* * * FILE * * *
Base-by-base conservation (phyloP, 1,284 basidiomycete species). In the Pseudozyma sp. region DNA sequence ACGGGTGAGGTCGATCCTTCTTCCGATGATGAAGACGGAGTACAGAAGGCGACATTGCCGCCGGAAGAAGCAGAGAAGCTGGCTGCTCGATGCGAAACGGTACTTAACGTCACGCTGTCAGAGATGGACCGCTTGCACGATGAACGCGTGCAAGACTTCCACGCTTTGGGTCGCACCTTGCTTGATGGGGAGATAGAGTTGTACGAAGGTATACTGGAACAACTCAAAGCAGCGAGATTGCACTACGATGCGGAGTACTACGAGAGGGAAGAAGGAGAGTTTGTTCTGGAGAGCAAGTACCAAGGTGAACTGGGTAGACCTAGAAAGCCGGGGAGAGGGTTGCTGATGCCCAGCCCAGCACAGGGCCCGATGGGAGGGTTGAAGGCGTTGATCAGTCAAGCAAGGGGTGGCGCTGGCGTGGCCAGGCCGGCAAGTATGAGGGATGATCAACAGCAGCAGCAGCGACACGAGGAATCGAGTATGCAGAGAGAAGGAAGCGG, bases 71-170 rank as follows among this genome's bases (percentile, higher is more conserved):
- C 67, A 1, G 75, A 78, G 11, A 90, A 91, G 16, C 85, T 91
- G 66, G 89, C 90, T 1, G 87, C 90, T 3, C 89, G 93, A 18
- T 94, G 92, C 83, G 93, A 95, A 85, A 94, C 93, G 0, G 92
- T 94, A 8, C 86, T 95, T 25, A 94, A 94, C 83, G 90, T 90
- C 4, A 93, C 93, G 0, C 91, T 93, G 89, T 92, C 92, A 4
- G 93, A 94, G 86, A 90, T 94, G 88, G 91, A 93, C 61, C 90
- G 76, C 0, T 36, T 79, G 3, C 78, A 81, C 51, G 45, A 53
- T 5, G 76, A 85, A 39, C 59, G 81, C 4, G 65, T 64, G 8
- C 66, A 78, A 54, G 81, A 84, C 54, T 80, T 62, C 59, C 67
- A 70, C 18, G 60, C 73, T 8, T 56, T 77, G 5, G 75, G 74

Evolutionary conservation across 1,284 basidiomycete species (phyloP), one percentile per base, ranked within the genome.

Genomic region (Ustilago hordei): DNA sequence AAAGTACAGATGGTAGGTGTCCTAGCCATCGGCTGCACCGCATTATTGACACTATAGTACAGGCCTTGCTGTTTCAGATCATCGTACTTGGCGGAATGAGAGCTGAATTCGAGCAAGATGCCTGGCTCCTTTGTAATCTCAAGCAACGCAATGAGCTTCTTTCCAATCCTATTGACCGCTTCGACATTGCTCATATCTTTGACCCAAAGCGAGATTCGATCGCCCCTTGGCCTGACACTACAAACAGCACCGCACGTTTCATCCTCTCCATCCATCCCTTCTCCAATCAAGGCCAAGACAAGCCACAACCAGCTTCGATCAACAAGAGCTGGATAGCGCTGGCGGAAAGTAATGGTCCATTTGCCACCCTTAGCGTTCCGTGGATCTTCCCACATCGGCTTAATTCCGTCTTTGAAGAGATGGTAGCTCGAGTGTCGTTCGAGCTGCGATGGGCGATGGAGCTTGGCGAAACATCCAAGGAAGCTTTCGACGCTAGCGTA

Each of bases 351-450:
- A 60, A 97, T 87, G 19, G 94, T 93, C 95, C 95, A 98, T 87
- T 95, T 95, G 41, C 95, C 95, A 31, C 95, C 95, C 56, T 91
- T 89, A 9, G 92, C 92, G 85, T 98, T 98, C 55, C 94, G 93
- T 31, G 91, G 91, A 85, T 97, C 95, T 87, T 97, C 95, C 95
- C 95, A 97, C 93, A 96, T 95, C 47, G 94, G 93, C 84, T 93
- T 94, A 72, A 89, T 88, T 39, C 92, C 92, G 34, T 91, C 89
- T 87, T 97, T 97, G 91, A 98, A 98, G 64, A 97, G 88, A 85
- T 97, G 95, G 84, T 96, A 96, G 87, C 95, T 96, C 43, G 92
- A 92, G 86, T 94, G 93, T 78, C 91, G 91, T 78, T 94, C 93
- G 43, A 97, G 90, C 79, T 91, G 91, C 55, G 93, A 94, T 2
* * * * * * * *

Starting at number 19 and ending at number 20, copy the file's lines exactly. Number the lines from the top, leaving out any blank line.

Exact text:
- C 95, A 97, C 93, A 96, T 95, C 47, G 94, G 93, C 84, T 93
- T 94, A 72, A 89, T 88, T 39, C 92, C 92, G 34, T 91, C 89